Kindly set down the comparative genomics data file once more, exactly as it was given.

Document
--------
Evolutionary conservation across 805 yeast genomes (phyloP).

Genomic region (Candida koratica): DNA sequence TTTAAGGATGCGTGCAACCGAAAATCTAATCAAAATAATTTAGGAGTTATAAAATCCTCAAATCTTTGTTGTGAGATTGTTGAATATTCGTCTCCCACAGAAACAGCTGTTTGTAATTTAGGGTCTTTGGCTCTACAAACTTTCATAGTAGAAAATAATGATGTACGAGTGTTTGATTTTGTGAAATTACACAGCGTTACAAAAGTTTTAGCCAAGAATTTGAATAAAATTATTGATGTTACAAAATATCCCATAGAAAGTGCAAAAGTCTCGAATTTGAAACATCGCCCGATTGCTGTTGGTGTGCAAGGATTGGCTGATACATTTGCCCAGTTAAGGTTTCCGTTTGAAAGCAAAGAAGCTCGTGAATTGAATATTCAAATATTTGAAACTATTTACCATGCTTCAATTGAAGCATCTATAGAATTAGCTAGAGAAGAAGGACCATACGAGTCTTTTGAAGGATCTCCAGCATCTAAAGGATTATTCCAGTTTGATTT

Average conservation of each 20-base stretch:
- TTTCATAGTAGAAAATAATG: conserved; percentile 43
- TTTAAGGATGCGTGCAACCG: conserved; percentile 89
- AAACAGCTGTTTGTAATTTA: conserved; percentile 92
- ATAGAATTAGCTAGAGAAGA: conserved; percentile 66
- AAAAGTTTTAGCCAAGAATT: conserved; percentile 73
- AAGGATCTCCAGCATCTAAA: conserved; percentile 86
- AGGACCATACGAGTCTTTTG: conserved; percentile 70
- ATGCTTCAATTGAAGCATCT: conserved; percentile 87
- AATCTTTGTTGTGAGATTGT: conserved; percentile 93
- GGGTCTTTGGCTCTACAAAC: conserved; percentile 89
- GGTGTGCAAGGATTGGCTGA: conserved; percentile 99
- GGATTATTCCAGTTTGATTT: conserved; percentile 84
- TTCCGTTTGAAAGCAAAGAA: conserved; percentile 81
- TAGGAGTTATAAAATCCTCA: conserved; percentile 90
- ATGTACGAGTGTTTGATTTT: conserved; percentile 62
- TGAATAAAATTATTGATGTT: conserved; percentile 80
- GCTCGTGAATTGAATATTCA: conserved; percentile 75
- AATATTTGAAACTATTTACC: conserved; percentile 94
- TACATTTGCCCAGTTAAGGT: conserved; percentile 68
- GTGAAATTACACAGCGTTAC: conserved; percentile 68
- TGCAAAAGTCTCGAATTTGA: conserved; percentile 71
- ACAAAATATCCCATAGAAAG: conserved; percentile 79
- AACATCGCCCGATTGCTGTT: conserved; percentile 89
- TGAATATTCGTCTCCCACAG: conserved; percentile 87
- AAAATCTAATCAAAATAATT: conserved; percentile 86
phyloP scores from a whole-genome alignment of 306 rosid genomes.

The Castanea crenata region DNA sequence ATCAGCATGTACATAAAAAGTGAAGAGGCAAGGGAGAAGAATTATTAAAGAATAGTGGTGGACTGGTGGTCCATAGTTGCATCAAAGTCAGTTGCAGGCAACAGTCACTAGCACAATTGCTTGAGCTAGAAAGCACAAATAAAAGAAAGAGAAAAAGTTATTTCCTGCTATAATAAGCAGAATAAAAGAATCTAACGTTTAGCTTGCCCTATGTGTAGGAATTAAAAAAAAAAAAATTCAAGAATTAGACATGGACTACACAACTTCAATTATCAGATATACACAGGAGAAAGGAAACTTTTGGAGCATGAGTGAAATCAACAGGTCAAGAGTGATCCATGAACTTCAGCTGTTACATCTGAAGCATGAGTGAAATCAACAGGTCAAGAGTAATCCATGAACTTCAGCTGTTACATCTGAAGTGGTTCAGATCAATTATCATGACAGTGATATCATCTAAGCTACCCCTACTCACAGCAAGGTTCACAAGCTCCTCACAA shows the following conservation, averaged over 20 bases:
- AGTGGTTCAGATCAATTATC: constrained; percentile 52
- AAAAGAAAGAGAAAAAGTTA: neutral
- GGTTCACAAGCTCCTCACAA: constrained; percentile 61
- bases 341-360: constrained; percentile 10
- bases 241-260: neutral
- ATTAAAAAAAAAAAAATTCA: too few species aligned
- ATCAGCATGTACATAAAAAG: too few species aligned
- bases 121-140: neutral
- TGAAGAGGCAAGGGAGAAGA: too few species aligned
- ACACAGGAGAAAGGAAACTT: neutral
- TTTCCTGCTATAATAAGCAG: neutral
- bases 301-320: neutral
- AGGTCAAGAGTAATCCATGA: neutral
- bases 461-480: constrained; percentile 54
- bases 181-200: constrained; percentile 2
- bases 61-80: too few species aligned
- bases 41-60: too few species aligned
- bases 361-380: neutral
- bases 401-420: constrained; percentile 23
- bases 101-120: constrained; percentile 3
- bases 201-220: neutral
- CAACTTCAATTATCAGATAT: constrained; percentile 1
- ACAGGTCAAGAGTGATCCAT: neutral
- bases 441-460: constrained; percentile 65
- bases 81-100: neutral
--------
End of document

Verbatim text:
Evolutionary conservation across 805 yeast genomes (phyloP).

Genomic region (Candida koratica): DNA sequence TTTAAGGATGCGTGCAACCGAAAATCTAATCAAAATAATTTAGGAGTTATAAAATCCTCAAATCTTTGTTGTGAGATTGTTGAATATTCGTCTCCCACAGAAACAGCTGTTTGTAATTTAGGGTCTTTGGCTCTACAAACTTTCATAGTAGAAAATAATGATGTACGAGTGTTTGATTTTGTGAAATTACACAGCGTTACAAAAGTTTTAGCCAAGAATTTGAATAAAATTATTGATGTTACAAAATATCCCATAGAAAGTGCAAAAGTCTCGAATTTGAAACATCGCCCGATTGCTGTTGGTGTGCAAGGATTGGCTGATACATTTGCCCAGTTAAGGTTTCCGTTTGAAAGCAAAGAAGCTCGTGAATTGAATATTCAAATATTTGAAACTATTTACCATGCTTCAATTGAAGCATCTATAGAATTAGCTAGAGAAGAAGGACCATACGAGTCTTTTGAAGGATCTCCAGCATCTAAAGGATTATTCCAGTTTGATTT

Average conservation of each 20-base stretch:
- TTTCATAGTAGAAAATAATG: conserved; percentile 43
- TTTAAGGATGCGTGCAACCG: conserved; percentile 89
- AAACAGCTGTTTGTAATTTA: conserved; percentile 92
- ATAGAATTAGCTAGAGAAGA: conserved; percentile 66
- AAAAGTTTTAGCCAAGAATT: conserved; percentile 73
- AAGGATCTCCAGCATCTAAA: conserved; percentile 86
- AGGACCATACGAGTCTTTTG: conserved; percentile 70
- ATGCTTCAATTGAAGCATCT: conserved; percentile 87
- AATCTTTGTTGTGAGATTGT: conserved; percentile 93
- GGGTCTTTGGCTCTACAAAC: conserved; percentile 89
- GGTGTGCAAGGATTGGCTGA: conserved; percentile 99
- GGATTATTCCAGTTTGATTT: conserved; percentile 84
- TTCCGTTTGAAAGCAAAGAA: conserved; percentile 81
- TAGGAGTTATAAAATCCTCA: conserved; percentile 90
- ATGTACGAGTGTTTGATTTT: conserved; percentile 62
- TGAATAAAATTATTGATGTT: conserved; percentile 80
- GCTCGTGAATTGAATATTCA: conserved; percentile 75
- AATATTTGAAACTATTTACC: conserved; percentile 94
- TACATTTGCCCAGTTAAGGT: conserved; percentile 68
- GTGAAATTACACAGCGTTAC: conserved; percentile 68
- TGCAAAAGTCTCGAATTTGA: conserved; percentile 71
- ACAAAATATCCCATAGAAAG: conserved; percentile 79
- AACATCGCCCGATTGCTGTT: conserved; percentile 89
- TGAATATTCGTCTCCCACAG: conserved; percentile 87
- AAAATCTAATCAAAATAATT: conserved; percentile 86
phyloP scores from a whole-genome alignment of 306 rosid genomes.

The Castanea crenata region DNA sequence ATCAGCATGTACATAAAAAGTGAAGAGGCAAGGGAGAAGAATTATTAAAGAATAGTGGTGGACTGGTGGTCCATAGTTGCATCAAAGTCAGTTGCAGGCAACAGTCACTAGCACAATTGCTTGAGCTAGAAAGCACAAATAAAAGAAAGAGAAAAAGTTATTTCCTGCTATAATAAGCAGAATAAAAGAATCTAACGTTTAGCTTGCCCTATGTGTAGGAATTAAAAAAAAAAAAATTCAAGAATTAGACATGGACTACACAACTTCAATTATCAGATATACACAGGAGAAAGGAAACTTTTGGAGCATGAGTGAAATCAACAGGTCAAGAGTGATCCATGAACTTCAGCTGTTACATCTGAAGCATGAGTGAAATCAACAGGTCAAGAGTAATCCATGAACTTCAGCTGTTACATCTGAAGTGGTTCAGATCAATTATCATGACAGTGATATCATCTAAGCTACCCCTACTCACAGCAAGGTTCACAAGCTCCTCACAA shows the following conservation, averaged over 20 bases:
- AGTGGTTCAGATCAATTATC: constrained; percentile 52
- AAAAGAAAGAGAAAAAGTTA: neutral
- GGTTCACAAGCTCCTCACAA: constrained; percentile 61
- bases 341-360: constrained; percentile 10
- bases 241-260: neutral
- ATTAAAAAAAAAAAAATTCA: too few species aligned
- ATCAGCATGTACATAAAAAG: too few species aligned
- bases 121-140: neutral
- TGAAGAGGCAAGGGAGAAGA: too few species aligned
- ACACAGGAGAAAGGAAACTT: neutral
- TTTCCTGCTATAATAAGCAG: neutral
- bases 301-320: neutral
- AGGTCAAGAGTAATCCATGA: neutral
- bases 461-480: constrained; percentile 54
- bases 181-200: constrained; percentile 2
- bases 61-80: too few species aligned
- bases 41-60: too few species aligned
- bases 361-380: neutral
- bases 401-420: constrained; percentile 23
- bases 101-120: constrained; percentile 3
- bases 201-220: neutral
- CAACTTCAATTATCAGATAT: constrained; percentile 1
- ACAGGTCAAGAGTGATCCAT: neutral
- bases 441-460: constrained; percentile 65
- bases 81-100: neutral